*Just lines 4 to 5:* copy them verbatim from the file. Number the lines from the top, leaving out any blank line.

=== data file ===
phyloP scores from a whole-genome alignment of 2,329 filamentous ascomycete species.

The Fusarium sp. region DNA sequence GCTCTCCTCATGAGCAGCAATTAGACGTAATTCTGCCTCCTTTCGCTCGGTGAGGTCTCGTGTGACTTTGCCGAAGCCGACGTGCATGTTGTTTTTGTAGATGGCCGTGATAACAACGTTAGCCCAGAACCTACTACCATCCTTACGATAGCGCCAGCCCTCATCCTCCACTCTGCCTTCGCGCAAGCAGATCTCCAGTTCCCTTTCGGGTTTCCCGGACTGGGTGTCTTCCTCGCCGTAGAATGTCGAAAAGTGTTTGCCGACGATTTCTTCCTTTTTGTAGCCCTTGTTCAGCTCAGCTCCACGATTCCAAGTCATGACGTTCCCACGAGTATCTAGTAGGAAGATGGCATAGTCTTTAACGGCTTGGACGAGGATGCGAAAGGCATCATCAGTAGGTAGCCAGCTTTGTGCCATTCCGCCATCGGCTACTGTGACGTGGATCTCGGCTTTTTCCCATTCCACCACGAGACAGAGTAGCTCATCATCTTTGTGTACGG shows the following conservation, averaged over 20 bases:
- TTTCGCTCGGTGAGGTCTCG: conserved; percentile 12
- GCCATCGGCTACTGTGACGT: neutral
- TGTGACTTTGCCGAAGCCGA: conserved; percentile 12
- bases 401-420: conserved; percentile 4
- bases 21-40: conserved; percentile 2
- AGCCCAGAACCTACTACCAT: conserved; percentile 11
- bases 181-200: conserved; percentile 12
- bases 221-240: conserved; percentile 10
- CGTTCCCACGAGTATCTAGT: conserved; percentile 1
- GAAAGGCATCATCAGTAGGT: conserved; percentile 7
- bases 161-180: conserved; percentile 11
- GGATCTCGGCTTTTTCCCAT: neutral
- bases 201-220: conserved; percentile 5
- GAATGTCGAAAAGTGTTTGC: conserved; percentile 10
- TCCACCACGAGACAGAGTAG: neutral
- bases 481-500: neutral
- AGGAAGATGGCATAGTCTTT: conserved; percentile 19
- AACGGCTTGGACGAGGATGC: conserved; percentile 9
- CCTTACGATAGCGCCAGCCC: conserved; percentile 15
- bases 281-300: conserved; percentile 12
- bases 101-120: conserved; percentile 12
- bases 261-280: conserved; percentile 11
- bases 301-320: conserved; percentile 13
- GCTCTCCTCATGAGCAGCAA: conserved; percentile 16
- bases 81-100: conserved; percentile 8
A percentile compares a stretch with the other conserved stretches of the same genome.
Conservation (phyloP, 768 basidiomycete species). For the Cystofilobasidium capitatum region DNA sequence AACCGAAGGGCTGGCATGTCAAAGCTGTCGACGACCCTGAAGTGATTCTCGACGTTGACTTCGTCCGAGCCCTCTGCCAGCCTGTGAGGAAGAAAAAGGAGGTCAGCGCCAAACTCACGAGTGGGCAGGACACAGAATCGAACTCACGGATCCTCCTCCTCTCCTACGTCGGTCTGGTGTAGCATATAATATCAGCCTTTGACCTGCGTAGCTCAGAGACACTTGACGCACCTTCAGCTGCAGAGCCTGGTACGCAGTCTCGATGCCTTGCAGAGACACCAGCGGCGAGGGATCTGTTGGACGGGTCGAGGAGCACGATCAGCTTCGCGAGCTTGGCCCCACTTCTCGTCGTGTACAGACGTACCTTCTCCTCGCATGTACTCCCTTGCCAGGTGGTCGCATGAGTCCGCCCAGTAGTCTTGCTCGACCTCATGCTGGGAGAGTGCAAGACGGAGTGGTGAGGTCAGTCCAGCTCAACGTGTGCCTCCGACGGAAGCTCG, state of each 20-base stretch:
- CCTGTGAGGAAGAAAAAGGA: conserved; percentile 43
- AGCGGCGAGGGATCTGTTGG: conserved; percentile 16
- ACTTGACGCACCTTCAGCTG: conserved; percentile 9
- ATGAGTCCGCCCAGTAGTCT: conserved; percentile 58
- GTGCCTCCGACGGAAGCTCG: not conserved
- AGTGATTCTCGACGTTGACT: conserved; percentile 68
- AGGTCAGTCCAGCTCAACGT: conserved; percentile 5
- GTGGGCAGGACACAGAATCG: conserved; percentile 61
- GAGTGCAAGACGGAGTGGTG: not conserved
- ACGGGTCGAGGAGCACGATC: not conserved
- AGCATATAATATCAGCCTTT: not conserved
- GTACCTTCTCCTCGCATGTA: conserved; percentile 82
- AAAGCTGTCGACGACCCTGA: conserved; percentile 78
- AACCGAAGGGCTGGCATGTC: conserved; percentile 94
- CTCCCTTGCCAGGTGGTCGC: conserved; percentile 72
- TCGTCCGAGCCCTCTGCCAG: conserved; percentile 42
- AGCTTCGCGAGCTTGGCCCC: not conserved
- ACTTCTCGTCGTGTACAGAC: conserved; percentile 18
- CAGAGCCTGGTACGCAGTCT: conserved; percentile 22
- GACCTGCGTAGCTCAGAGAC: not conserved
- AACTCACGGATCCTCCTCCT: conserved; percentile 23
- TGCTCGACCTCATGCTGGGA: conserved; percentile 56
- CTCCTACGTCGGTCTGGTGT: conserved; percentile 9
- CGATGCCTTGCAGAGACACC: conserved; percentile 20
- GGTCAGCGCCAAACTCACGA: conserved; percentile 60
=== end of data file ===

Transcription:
- GCCATCGGCTACTGTGACGT: neutral
- TGTGACTTTGCCGAAGCCGA: conserved; percentile 12